- History and Culture
Mangifera indica, commonly known as mango, is a species of flowering plant in the sumac and poison ivy family Anacardiaceae and is one of the most popular food crops throughout the tropics. Native to the Indian subcontinent, it was introduced to Mauritius during Dutch colonization. Appreciated for its strong aroma, taste, coloration and nutritive value, its fruit has been named the “King of Fruits”. The tree can reach between 10 to 25 meters in height. Its bark ranges from dark brown to black. Its leaves are oblong and pointed, measuring from 15 to 35 centimetres long. Their colour shifts from orange-pink to dark red and eventually to a dark green as they mature.
It is believed that the species was domesticated in India at around 2000 BC. Requiring specific ecological conditions such as well drained soils and warm and dry weather to set fruit, the species is mostly found as scattered individuals in habitats below 300 m but have been known to occur at 600 to 1900 meters above sea level.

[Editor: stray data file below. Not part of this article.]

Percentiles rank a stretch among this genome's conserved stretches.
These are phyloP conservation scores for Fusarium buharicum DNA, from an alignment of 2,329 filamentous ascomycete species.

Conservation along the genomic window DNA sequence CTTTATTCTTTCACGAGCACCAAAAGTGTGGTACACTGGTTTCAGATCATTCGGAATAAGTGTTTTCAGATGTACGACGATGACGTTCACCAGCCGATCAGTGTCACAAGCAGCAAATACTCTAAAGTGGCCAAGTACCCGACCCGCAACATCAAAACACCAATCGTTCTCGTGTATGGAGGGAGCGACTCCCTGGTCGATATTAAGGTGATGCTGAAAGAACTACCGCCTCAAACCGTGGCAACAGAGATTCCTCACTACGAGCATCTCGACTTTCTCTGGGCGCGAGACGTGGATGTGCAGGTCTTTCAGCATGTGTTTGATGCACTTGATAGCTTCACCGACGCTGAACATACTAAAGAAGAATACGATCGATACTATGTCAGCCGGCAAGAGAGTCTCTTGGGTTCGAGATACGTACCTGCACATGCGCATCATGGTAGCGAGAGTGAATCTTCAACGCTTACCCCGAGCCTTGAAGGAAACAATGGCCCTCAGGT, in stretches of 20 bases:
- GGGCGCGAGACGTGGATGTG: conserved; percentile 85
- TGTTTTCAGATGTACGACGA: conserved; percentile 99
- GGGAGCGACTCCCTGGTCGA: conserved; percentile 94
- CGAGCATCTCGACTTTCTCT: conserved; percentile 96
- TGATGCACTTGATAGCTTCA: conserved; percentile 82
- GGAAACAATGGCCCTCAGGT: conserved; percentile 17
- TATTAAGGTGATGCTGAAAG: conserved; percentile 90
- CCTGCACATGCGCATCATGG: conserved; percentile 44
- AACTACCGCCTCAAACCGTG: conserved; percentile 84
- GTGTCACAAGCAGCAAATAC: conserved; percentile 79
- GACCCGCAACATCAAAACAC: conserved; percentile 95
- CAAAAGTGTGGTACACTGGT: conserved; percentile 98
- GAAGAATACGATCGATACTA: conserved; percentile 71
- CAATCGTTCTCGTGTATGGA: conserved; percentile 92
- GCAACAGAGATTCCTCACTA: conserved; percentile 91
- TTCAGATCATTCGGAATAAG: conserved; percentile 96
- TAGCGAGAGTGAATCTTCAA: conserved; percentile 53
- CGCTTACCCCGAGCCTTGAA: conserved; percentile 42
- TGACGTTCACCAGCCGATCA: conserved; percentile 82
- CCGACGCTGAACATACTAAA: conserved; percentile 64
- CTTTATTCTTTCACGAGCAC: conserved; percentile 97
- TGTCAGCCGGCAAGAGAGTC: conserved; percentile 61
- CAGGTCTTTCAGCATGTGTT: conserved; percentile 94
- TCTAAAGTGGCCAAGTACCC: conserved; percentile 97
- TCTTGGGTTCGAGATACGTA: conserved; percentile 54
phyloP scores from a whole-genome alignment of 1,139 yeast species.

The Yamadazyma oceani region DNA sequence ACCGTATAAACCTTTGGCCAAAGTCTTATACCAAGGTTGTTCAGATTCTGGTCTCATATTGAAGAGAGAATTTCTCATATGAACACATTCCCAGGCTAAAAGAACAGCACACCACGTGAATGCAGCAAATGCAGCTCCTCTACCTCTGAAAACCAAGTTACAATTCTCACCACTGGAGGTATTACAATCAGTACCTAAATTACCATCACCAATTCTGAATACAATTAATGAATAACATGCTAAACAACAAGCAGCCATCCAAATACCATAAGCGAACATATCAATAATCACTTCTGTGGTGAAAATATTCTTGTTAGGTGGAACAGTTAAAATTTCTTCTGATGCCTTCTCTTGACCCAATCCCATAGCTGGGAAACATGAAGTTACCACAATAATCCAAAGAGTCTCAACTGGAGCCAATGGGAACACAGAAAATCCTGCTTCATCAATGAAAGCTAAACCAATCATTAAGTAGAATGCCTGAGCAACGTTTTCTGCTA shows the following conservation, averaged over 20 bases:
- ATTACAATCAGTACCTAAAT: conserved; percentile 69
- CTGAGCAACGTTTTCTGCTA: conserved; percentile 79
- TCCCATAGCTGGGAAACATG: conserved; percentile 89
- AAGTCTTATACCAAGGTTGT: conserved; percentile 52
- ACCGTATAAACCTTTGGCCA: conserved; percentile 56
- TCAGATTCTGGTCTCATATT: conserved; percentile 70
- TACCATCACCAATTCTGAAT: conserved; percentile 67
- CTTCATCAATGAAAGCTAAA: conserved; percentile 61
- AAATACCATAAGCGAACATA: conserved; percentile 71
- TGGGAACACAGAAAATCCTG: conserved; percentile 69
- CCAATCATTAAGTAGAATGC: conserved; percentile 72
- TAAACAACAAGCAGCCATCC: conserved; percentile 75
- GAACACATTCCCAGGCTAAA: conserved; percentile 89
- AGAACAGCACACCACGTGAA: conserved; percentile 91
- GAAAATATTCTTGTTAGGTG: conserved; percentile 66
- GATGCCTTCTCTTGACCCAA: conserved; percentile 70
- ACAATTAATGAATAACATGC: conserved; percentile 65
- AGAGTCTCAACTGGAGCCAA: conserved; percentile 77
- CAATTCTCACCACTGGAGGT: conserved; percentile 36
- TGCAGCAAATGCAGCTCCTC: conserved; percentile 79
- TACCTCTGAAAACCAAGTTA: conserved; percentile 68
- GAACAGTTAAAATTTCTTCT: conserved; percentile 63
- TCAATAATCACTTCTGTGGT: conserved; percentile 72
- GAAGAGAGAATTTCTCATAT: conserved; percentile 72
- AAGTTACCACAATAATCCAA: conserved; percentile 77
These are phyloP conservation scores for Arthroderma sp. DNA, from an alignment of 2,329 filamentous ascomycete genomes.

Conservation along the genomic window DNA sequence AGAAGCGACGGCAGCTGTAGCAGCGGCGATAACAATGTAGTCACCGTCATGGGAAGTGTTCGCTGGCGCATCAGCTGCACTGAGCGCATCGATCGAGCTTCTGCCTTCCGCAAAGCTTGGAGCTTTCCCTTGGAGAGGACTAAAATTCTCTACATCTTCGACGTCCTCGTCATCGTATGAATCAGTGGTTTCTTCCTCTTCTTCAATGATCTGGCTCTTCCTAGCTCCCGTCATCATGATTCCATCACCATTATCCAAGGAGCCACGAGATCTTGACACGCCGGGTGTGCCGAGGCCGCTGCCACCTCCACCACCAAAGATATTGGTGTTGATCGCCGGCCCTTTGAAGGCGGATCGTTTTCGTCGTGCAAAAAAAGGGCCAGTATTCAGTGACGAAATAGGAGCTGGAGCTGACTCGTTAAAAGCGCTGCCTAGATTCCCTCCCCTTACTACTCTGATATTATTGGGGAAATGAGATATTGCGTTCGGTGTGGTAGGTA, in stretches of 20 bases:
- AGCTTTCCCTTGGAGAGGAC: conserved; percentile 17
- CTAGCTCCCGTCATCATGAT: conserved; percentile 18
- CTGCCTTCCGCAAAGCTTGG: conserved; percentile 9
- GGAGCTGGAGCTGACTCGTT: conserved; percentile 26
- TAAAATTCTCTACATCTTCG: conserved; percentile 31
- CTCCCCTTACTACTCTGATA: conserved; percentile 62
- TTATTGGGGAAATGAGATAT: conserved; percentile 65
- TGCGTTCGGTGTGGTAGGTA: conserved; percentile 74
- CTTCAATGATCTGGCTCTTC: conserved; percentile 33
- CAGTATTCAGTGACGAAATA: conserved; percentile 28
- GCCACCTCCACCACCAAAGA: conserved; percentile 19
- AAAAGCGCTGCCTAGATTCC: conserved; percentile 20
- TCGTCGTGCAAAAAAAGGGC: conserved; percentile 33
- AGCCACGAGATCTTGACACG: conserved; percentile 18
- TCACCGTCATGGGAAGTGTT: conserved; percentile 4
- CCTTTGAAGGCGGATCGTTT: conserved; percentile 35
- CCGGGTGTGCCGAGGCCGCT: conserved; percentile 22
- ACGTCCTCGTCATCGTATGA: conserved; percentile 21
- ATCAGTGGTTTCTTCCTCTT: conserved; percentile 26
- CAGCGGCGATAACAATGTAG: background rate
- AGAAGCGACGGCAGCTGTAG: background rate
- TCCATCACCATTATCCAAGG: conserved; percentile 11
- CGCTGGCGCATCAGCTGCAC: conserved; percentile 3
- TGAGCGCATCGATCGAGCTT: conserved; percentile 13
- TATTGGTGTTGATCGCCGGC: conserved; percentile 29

Mangifera indica bears reddish-white small flowers for approximately five to six months which allow it to produce fruit. The flowers are arranged in terminal clusters which are 20 to 50 centimetres long. At the end of the flowering season, fruit take three to four months to mature. Although more than 1,000 varieties are known to exist, the fruit is mostly oblong shaped and is attached to a long peduncle. Sizes of fruit and their colour vary according to varieties. Its nucleus contains a large seed covered in fibres.
Its wide range and large number of individuals make it a species of least concern. Although introduced to Mauritius, the mango tree has been naturalized in some areas. It is not currently listed as an Invasive Alien Species. The Mauritius Fruit Bat, Pterois niger is known to enjoy its fruit.
The mango is the national fruit of India and holds a special place in Hindu religious ceremonies and symbolism.